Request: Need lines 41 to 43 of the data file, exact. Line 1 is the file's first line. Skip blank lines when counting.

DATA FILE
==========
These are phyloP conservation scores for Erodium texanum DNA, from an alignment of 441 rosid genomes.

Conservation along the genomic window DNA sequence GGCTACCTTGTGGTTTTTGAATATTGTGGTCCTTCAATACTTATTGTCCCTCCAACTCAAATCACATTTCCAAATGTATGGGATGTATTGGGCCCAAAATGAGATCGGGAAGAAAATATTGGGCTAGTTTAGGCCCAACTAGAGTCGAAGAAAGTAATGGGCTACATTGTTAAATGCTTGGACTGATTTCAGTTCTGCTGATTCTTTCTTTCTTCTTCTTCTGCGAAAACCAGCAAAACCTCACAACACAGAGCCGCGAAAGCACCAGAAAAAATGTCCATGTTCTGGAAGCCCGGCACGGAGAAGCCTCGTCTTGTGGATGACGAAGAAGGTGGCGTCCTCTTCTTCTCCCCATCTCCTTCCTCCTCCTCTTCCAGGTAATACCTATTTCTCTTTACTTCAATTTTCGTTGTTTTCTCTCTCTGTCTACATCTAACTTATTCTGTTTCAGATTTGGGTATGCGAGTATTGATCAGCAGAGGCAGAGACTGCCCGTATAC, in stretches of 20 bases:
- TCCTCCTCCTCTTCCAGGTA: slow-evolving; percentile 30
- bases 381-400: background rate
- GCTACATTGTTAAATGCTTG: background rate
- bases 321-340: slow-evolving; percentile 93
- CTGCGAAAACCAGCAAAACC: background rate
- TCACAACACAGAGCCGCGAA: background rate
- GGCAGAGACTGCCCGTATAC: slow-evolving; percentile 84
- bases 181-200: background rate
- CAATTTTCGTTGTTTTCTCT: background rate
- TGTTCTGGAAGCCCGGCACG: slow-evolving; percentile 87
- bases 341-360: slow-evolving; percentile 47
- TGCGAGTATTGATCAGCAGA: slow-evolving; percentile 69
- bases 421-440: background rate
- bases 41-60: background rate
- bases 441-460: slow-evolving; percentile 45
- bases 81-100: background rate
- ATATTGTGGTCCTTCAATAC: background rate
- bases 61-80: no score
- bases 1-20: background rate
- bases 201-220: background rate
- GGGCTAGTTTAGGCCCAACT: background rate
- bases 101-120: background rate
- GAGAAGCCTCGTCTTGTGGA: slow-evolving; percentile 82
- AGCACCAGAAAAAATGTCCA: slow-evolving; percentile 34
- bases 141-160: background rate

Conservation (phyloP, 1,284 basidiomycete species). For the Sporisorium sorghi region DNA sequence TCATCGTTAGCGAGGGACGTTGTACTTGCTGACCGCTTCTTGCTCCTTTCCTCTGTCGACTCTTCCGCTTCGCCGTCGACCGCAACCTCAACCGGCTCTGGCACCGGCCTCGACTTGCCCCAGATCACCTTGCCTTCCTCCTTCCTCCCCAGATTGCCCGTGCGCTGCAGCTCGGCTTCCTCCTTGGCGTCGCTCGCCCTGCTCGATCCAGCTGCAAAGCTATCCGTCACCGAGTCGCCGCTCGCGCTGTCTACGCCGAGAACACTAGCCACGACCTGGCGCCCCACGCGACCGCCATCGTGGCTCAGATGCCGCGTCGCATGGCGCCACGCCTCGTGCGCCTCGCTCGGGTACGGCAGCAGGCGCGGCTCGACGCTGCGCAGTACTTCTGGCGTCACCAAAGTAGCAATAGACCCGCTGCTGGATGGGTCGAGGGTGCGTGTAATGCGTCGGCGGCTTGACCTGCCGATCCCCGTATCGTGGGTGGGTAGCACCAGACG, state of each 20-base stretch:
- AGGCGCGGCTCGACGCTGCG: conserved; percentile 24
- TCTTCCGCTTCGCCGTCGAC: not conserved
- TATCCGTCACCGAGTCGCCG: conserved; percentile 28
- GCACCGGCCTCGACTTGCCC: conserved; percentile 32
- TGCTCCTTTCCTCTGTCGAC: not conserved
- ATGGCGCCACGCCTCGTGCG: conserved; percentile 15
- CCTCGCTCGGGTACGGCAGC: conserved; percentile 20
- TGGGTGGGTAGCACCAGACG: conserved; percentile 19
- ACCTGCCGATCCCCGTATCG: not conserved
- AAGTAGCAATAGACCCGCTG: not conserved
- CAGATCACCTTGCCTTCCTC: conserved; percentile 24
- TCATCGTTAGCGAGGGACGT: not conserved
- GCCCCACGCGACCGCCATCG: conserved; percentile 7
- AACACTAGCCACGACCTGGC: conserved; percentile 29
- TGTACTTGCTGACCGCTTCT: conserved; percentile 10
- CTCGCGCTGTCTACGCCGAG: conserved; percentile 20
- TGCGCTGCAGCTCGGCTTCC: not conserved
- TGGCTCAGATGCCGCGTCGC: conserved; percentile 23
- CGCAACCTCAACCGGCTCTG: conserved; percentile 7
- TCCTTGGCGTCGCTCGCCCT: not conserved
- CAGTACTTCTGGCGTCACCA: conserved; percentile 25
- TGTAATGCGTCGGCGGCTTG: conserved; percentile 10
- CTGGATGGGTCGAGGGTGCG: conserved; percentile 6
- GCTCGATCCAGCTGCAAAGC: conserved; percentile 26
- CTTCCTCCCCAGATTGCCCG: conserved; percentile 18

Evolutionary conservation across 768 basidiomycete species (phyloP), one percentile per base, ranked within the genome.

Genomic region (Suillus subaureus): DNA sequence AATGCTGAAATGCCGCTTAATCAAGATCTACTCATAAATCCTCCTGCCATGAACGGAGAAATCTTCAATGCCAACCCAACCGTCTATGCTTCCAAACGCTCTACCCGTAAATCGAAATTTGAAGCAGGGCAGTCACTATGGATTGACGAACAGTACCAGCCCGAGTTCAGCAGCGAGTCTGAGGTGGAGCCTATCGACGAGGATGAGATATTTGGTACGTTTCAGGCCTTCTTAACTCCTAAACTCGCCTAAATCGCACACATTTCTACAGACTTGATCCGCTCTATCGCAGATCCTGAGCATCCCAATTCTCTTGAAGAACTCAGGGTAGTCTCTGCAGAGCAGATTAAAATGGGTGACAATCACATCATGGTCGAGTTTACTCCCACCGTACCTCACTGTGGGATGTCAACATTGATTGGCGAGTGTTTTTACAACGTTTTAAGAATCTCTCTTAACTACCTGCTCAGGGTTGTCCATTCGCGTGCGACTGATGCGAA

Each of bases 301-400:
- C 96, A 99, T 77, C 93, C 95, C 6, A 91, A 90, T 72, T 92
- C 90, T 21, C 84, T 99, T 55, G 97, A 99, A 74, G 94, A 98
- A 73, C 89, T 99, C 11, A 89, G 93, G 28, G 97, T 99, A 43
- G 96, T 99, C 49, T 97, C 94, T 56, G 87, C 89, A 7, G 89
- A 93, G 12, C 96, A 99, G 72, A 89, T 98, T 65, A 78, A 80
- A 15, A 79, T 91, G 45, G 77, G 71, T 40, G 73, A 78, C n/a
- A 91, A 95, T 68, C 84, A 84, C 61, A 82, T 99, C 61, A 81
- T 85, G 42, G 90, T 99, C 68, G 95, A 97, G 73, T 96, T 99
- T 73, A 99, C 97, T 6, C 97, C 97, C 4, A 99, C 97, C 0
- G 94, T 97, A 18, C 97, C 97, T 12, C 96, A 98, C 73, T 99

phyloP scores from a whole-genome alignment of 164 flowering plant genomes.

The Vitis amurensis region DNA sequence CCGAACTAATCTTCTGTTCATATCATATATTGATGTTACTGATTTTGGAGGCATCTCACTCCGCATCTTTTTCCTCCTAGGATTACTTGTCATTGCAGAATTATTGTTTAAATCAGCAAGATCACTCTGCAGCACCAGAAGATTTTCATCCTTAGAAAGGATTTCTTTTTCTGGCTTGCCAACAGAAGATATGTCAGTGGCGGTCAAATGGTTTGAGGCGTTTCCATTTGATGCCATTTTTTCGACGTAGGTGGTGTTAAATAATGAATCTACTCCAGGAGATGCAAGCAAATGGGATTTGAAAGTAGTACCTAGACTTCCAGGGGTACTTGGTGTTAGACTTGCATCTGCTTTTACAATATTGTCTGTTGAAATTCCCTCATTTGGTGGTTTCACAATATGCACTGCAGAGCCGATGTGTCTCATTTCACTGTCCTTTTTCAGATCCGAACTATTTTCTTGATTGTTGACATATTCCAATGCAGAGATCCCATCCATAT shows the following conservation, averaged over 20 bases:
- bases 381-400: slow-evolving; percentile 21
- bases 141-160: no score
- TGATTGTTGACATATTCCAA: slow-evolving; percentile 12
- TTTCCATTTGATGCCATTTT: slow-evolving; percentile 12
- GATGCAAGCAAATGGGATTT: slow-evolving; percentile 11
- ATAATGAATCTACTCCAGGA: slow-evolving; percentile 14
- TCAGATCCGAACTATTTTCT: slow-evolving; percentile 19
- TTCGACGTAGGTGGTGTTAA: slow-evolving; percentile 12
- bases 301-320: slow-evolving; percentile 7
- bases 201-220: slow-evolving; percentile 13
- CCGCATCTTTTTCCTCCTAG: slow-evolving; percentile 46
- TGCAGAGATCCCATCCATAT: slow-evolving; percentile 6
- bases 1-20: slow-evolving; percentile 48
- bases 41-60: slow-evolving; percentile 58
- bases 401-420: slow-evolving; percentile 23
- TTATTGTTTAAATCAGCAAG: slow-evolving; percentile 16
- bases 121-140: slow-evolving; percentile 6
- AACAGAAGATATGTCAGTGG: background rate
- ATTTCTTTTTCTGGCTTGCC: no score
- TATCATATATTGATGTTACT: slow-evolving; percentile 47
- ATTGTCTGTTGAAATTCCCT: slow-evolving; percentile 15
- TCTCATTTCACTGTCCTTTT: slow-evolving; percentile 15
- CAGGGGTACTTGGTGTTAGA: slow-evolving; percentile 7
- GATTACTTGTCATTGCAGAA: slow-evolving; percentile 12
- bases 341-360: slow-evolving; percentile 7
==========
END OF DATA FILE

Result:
- GCCCCACGCGACCGCCATCG: conserved; percentile 7
- AACACTAGCCACGACCTGGC: conserved; percentile 29
- TGTACTTGCTGACCGCTTCT: conserved; percentile 10